HONG KONG.- Sothebys
announced that its newly-constructed 15,000-square-foot gallery space in Hong Kong was opened last Saturday, 19 May, 2012. Celebrating the opening of the gallery, the second edition of the Modern Masters series, Corot to Monet French Landscape Painting in the Nineteenth and Twentieth Centuries, is hosted after its successful launch in 2010, offering once again a great opportunity to acquire museumquality works by modern masters. The exhibition will run until 31 May in Hong Kong and also be on view in Beijing Park Hyatt from 22 to 25 June.
The exhibition of masterpieces from the late 19th to the early 20th century focuses on the importance of landscape painting for the pioneers of modernism. Works by masters such as Gustave Courbet, Jean-Baptiste-Camille Corot, Camille Pissarro and Claude Monet highlight the progression from the Barbizon school to Impressionism through their definitive subject landscape. Twenty works are included in this exhibition, all of which are available for private sale with asking prices ranging from US$300,000 to in excess of US$8 million / HK$2.3 million to in excess of HK$62.4 million.
Patti Wong, Chairman of Sotheby's Asia, commented: The success of the first Modern Masters selling exhibition in 2010 is a testament to the increasing sophistication of buyers within Asia, especially from within Greater China, for high quality works by important artists from the Impressionist and Modern period. In response to the huge amount of interest generated among collectors for this important field, we selected carefully from Europe and America an outstanding group of French landscape paintings from the late 19th to the early 20th century to be presented at our brand-new state-of-the- art gallery space in Hong Kong. It offers a unique and exclusive opportunity to acquire masterpieces outside of our auction calendar. Our experts look forward to offering our clients a new and exciting dimension to the Sothebys experience in Asia while sharing their passion and expertise in this field.
Over the years, Sothebys has identified increasing demand for both Barbizon and Impressionist paintings which hold particular appeal to our audience in Asia. To cater to their collecting interest, we meticulously selected a collection of important landscape paintings a popular subject matter in the mid-19th century by major artists of this genre for the second edition of the Modern Masters series, said David Norman, Co-Chairman of Sotheby's Impressionist and Modern Art Department Worldwide. This selling exhibition uniquely features works of leading Realist painters Jean-Baptiste-Camille Corot and Gustave Courbet from the late 19th century, together with later works by the great generation of Impressionist painters such as Claude Monet, Camille Pissarro, Pierre-August Renoir and Alfred Sisley. The exhibition charts the evolution of French landscape painting in the late 19th century and reveals the influence of Barbizon School on the later plein-air style of painting of the Impressionists.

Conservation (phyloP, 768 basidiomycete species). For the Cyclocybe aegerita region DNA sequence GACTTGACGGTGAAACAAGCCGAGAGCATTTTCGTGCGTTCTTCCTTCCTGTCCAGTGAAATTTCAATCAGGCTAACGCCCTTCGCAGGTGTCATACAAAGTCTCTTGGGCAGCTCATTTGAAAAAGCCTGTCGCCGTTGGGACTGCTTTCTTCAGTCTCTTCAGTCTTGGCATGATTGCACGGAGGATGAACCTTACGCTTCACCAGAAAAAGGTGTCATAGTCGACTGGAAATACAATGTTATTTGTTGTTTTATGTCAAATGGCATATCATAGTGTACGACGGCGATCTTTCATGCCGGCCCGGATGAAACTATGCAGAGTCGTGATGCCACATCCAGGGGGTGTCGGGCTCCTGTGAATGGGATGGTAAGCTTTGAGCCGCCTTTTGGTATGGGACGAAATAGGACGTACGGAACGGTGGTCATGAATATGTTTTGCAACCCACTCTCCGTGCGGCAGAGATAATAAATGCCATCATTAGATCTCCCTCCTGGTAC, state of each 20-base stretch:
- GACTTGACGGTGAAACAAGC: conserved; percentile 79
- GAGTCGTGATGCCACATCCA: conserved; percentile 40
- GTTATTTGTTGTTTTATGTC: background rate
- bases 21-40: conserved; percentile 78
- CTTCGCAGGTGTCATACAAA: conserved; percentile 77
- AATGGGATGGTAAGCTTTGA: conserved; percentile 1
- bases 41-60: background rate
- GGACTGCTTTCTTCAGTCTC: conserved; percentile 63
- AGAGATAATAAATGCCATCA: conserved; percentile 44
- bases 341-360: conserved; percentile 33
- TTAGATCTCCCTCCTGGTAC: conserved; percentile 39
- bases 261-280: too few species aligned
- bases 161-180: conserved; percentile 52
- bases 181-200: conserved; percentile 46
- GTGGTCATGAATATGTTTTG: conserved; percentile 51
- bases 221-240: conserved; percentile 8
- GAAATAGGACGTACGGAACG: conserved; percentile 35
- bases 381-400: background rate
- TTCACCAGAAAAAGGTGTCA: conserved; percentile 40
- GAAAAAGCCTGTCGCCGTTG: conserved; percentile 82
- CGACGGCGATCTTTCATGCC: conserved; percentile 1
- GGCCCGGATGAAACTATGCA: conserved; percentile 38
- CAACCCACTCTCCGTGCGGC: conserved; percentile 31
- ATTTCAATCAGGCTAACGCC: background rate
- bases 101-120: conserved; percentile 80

FRENCH LANDSCAPE PAINTING
Beginning in the mid-19th century, landscape painting was the subject that defined French Art. Prior to this time, landscape was only a secondary element in the painting, simply a setting or a stage upon which historical, political, religious or mythological subjects were presented. French artists, beginning around 1830, chose landscape as the main subject matter, and often depicted the simple, sparsely populated areas just outside of Paris in a more natural and highly poetic manner. Artistic leaders of this Realist movement were Jean-Baptiste-Camille Corot and Gustave Courbet.
By the early 1860s, the style now known as Impressionist first arose. The leading artists, who focused predominantly on landscape as their subject, were Claude Monet, Camille Pissarro, Pierre-Auguste Renoir and Alfred Sisley. They painted either urban views of a rapidly modernising Paris or the nearby countryside, and focused their sights both on scenes of simple peasant and agrarian life, as well as the leisure activities of the rising middle classes venturing out of from the city. The Impressionists formulated a revolutionary style of painting an art of vivid colour, fast and loose brushstrokes, and an observation of the effects of light, season and weather played on the landscapes. Theirs was an art of modern life which reflected the changing tastes and break from traditions that arose at the beginning of a new century.
During the spring and summer of 1880, Claude Monet (1840 1926) painted nearly 30 views of the area in and around Vétheuil, a village on the Seine. Four depict views along the Chantemesle - La Roche-Guyon road, the thoroughfare where Monet's house was located. The most beautiful of the group is the present work - La Route de Vétheuil. It is the largest of the four, and is the most significant in terms of style, paint handling, and composition. Here, the sweeping curve of the road is typical of the inherently strong, relatively simple shapes that began to appear in Monet's work in the early 1880s. In composition it foreshadows many of the views of the coast of Normandy that he painted during the 1880s and 1890s, as well as the Poplar series of 1891.